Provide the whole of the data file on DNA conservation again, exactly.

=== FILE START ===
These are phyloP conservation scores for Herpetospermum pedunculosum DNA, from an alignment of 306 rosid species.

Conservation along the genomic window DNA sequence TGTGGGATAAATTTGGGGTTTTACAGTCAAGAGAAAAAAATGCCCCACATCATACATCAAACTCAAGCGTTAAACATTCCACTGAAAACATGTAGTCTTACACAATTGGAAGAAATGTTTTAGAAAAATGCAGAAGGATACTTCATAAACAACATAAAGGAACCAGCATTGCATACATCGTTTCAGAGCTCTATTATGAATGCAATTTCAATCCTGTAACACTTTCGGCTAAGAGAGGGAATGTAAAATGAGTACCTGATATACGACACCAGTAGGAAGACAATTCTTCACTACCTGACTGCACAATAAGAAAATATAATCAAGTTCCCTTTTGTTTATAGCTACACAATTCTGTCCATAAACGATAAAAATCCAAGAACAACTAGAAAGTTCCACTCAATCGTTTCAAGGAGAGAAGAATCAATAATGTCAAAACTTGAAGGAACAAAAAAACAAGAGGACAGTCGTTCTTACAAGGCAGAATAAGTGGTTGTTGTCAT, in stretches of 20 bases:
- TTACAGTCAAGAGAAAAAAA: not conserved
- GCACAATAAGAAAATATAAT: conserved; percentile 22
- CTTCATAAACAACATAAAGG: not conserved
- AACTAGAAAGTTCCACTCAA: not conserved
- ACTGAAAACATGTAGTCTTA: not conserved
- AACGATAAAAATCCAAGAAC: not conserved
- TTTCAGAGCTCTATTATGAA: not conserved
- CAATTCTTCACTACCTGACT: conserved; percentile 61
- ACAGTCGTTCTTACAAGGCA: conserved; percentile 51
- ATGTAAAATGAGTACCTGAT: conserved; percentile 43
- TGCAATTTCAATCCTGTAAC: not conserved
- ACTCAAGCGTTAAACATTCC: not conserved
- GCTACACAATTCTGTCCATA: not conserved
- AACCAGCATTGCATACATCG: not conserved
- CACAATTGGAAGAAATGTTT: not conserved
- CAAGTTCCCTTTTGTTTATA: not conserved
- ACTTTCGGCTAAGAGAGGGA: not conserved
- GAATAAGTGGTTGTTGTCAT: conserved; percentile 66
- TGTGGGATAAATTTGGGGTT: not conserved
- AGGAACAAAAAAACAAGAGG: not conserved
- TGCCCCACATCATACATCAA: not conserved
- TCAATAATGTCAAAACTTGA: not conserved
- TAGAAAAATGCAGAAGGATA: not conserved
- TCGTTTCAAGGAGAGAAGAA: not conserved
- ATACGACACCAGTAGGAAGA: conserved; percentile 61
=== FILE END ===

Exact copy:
These are phyloP conservation scores for Herpetospermum pedunculosum DNA, from an alignment of 306 rosid species.

Conservation along the genomic window DNA sequence TGTGGGATAAATTTGGGGTTTTACAGTCAAGAGAAAAAAATGCCCCACATCATACATCAAACTCAAGCGTTAAACATTCCACTGAAAACATGTAGTCTTACACAATTGGAAGAAATGTTTTAGAAAAATGCAGAAGGATACTTCATAAACAACATAAAGGAACCAGCATTGCATACATCGTTTCAGAGCTCTATTATGAATGCAATTTCAATCCTGTAACACTTTCGGCTAAGAGAGGGAATGTAAAATGAGTACCTGATATACGACACCAGTAGGAAGACAATTCTTCACTACCTGACTGCACAATAAGAAAATATAATCAAGTTCCCTTTTGTTTATAGCTACACAATTCTGTCCATAAACGATAAAAATCCAAGAACAACTAGAAAGTTCCACTCAATCGTTTCAAGGAGAGAAGAATCAATAATGTCAAAACTTGAAGGAACAAAAAAACAAGAGGACAGTCGTTCTTACAAGGCAGAATAAGTGGTTGTTGTCAT, in stretches of 20 bases:
- TTACAGTCAAGAGAAAAAAA: not conserved
- GCACAATAAGAAAATATAAT: conserved; percentile 22
- CTTCATAAACAACATAAAGG: not conserved
- AACTAGAAAGTTCCACTCAA: not conserved
- ACTGAAAACATGTAGTCTTA: not conserved
- AACGATAAAAATCCAAGAAC: not conserved
- TTTCAGAGCTCTATTATGAA: not conserved
- CAATTCTTCACTACCTGACT: conserved; percentile 61
- ACAGTCGTTCTTACAAGGCA: conserved; percentile 51
- ATGTAAAATGAGTACCTGAT: conserved; percentile 43
- TGCAATTTCAATCCTGTAAC: not conserved
- ACTCAAGCGTTAAACATTCC: not conserved
- GCTACACAATTCTGTCCATA: not conserved
- AACCAGCATTGCATACATCG: not conserved
- CACAATTGGAAGAAATGTTT: not conserved
- CAAGTTCCCTTTTGTTTATA: not conserved
- ACTTTCGGCTAAGAGAGGGA: not conserved
- GAATAAGTGGTTGTTGTCAT: conserved; percentile 66
- TGTGGGATAAATTTGGGGTT: not conserved
- AGGAACAAAAAAACAAGAGG: not conserved
- TGCCCCACATCATACATCAA: not conserved
- TCAATAATGTCAAAACTTGA: not conserved
- TAGAAAAATGCAGAAGGATA: not conserved
- TCGTTTCAAGGAGAGAAGAA: not conserved
- ATACGACACCAGTAGGAAGA: conserved; percentile 61